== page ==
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A couple of years ago I laid on my bed, tossing and turning. The sounds of the cars driving past filled the air. The street was busy with vendors selling street food from one end of the street to the other. People sat in groups drinking and eating by the roadside while some others visually were couples just causally on a date. The men trying to impress the ladies with the bursting flavours of Nigerian street foods.
The street was full of flavours, voices, joys and was the life of the city. You could never miss mama Iyabo who fried Akara and sold the freshest bread. On this street was a mixed array of suya, roast chicken, Boli with a special sauce to accompany it which you could eat with either fried or grilled fish, kuli kuli. Name any street food and You’d find it on this busy street of Akan drive. Where my house sat right in the middle of this street. From my window, I enjoyed a 180C view of all the vendors and their regular customers.
Some voices started to sound familiar. I knew when uncle Okon arrived. He was the loudest vendor and you could not miss him. He sold the best pepper soup, though his soups were not as good as the others, his rice and stew were the best. He always had cold drinks, perfect for the mix and his space was big enough. With a larger seating area for the people to seat out and enjoy. He used this as an excuse to play loud music. His playlist was not my favourite. He played a lot of highlife while that went well with the vibes of his eatery, only the uncles and the aunties liked to go there.
The youngsters, we liked to sit in daddy Obong’s joint. He played afrobeat and his playlist was lit. There was no day you go to daddy Obong’s Joint and would leave unsatisfied. He was chatty, vibrant and his wife was the best cook. His place was always packed and his customers’ queue was always long. Overflowing to his neighbours.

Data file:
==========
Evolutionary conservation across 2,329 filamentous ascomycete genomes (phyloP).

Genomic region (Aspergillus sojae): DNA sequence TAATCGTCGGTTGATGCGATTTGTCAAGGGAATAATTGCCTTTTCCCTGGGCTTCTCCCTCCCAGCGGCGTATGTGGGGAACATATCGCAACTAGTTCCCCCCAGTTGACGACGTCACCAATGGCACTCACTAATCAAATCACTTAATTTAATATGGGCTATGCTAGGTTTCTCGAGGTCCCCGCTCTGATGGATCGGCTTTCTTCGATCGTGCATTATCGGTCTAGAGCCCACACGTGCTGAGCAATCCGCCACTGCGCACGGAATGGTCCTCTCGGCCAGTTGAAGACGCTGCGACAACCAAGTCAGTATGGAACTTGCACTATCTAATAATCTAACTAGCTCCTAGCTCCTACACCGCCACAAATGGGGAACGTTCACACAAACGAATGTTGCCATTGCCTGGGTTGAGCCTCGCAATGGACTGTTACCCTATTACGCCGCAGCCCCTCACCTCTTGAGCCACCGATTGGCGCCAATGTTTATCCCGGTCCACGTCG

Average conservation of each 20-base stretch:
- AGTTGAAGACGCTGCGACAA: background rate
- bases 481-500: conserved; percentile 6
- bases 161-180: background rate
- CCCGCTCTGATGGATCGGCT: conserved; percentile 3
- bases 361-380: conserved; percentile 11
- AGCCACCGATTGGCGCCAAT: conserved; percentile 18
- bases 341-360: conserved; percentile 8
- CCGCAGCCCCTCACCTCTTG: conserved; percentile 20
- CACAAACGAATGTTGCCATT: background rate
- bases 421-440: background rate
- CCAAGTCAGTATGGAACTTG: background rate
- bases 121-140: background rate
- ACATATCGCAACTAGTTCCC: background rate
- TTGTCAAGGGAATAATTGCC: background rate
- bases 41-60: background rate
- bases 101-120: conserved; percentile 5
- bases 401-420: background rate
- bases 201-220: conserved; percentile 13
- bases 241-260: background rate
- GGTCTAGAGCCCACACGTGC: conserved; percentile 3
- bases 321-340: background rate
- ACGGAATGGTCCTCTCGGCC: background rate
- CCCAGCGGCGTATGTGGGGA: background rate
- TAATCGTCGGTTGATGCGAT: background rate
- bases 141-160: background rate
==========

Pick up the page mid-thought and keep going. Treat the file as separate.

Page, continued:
In such a busy street where the sound of music, car horns, people singing, shouting and laughing all blurred into each other. I got used to it. As I had found the cheapest house here and could not afford rent elsewhere, I got used to it and despite the noise, I slept through it all. I enjoyed living here. But that night was my first on this street. I could hear all the noise and I was unable to sleep. There weren’t many nights like this as I got used to it. Tonight is unlike that night.
Tonight is different because the silence in the street struck me. In the dead silence, I found no sleep. The street of Akpan has become mute. The loud music has all faded away, the people have disappeared and the shops have now closed. In a day if you catch 2 to 3 suya stands, some Boli stands and a few hawkers then it is a good day. But there would be no buyers for the sellers.
Tonight standing by the window, I noticed the hawkers walking around with their cart full since the start of the day. No buyers, where had they all gone?
They ran for their lives.
The virus has chased them into their cocoons.
The virus has taken daddy Obong and his wife.
But they were not the only ones it took. Many more vendors, buyers, my father and even my best friend.
Are we fighting yet another war?
A war against the race?
For the first time we now have a common enemy and the human race they are after.
Not our sex, colour or gender
But our freedom.
Today, tomorrow and for as long as we do not know,
The streets will continue to look like how I pictured the streets in my grandmother’s war stories
With dead bodies littered about.
Except that these dead bodies are not littered on the street.
Scattering dead bodies about is their mission.
These bodies are not littered in the street or the hospitals
They are in their houses.
Waiting to die or to be killed.
Either way, we shall all die.
Andikan Umoh is an avid read at NewsWireNGR…. email@example.com